As a little background, each of your employees have incorporated one set of financial values into their lives, while their partners have incorporated their own set of financial values into their own lives. These financial values are undoubtedly markedly different from one another. To some degree, these differences are inevitable as each individual is raised in different families, thereby incorporating the financial values of those who raised them. These values are literally infused into their lives as each person grows up within their environment. Some of those financial values serve your employees and their partners well, others not so well. Regardless, your employees and their partners find themselves a product of all these infused financial values in a committed relationship with someone else, who is also a product of their own infused financial values. Spoiler alert. There is rarely immediate harmony in differing viewpoints, especially when it comes to financial values.

It is beneficial to remember the influence your employees’ partners have on their financial decisions, which thereby also impact your employees’ productivity and engagement levels at work. It is important to consider these needs when selecting benefits for your employees. Look for programs that offer ongoing support to your employees and their partners to navigate the tricky process of using the income you are paying them in order to accomplish their joint financial goals together.

This process involves far more than just offering your employees 401k plans and HSA plans. What employees need before they can even really use these plans effectively is support and guidance in formulating individual and partnered/family financial goals of what they hope to accomplish. Employees and their partners need help identifying what their individual financial goals have been and now what their new blended shared financial goals have become. Then together they need help establishing bite sized steps that take them toward their newly identified goals. To be clear, this is a long process of repeated check-ins to help course correct and re-align to relevant and often changing goals. However, as you provide opportunities for your employees and their partners to engage in this process, you will find your employees will be more grounded and feel more content financially. This in turn translates into more productive, engaged, and loyal employees for you.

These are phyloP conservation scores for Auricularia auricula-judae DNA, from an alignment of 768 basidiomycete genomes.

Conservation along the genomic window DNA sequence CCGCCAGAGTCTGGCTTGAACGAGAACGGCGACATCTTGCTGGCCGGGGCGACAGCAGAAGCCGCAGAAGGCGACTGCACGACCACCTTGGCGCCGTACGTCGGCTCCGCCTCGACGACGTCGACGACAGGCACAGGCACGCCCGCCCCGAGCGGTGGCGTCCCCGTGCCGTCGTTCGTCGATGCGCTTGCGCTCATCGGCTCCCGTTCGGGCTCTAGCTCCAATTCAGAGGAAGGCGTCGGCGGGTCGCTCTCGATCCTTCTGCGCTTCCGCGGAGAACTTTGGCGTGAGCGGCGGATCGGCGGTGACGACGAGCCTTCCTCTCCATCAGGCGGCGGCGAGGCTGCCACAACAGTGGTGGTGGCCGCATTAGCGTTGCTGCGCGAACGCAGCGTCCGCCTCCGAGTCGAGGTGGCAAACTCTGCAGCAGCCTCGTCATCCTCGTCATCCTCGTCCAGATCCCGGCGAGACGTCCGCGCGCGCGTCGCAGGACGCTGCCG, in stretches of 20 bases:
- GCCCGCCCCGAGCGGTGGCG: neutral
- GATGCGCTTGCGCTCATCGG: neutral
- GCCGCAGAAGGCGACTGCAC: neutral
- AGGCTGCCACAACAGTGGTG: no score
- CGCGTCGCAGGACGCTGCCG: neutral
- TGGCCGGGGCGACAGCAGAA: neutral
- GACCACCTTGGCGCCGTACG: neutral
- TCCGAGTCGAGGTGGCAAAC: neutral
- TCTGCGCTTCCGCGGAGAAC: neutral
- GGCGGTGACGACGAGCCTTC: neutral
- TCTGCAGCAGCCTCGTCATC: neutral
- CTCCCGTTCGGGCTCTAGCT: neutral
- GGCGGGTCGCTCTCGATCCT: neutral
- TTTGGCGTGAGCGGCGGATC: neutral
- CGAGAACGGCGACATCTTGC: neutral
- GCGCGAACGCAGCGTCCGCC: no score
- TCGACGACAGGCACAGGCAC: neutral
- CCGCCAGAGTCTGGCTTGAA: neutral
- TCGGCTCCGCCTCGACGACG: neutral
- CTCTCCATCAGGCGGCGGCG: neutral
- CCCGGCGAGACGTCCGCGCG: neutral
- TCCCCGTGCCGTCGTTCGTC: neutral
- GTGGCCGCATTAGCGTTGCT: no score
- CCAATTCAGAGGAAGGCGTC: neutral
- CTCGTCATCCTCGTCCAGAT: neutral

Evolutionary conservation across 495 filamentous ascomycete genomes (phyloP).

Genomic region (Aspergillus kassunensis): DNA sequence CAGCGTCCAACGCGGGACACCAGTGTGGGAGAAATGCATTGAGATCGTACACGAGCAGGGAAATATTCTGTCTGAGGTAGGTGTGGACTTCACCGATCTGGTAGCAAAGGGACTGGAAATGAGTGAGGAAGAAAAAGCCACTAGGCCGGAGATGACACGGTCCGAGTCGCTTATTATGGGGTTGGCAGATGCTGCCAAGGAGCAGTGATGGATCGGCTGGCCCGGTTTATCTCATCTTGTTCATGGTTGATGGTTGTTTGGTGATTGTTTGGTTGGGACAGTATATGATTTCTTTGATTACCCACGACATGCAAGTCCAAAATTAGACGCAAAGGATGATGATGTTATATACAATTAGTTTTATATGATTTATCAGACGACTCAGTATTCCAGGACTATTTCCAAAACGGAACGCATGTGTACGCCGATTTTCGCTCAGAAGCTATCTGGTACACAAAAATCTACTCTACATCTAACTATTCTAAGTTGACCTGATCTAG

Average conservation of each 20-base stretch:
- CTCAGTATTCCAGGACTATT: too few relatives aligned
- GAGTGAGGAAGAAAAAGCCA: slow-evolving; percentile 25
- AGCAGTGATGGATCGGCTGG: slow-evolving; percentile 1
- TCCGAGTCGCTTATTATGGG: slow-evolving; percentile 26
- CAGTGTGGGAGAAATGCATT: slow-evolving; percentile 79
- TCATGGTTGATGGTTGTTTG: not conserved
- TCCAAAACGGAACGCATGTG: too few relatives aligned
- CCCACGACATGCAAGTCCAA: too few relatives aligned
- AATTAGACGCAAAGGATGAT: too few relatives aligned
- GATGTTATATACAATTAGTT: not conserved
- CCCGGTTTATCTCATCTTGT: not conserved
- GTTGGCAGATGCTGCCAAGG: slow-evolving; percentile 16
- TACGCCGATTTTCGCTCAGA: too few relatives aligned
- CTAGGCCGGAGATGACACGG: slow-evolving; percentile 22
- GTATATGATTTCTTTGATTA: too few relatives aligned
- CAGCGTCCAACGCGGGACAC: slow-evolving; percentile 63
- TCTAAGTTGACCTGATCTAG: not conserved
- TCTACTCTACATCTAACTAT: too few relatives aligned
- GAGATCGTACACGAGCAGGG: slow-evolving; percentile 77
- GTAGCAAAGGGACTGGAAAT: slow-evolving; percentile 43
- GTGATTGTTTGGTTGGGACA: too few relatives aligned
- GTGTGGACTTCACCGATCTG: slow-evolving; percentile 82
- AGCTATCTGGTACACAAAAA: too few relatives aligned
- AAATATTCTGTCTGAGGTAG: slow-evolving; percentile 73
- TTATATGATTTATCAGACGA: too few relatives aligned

We’ve got your back,

Financially Fit Employees

Wednesday, October 11, 2023

Open Enrollment: HSA Plans

It’s that time of the year when employees have options to make changes to their benefits. One benefit to remind your employees of, if available, is your HSA plan. It is well worth it for your employees to take advantage of their Health Savings Plan (HSA Plan) if offered through your employee benefits’ package. The max allowed to save for 2023 is $3,850 for an individual employee and $7,750 for an employee and their family. If your employees are age 55 or older (and not enrolled in Medicare), they can contribute an additional “catch-up contribution” of $1,000 annually. Building up an HSA plan each month then allows your employees to pay for their medical expenses from untaxed money because the money goes into their HSA account pre-taxed. And if employees don’t need to spend it all on their healthcare expenses, then they can save it year to year and at age 65 can withdraw it to spend it however employees would like, without any penalties. The funds grow tax-free so they are never taxed! In this way, it becomes another “bucket” to save for both healthcare costs and retirement.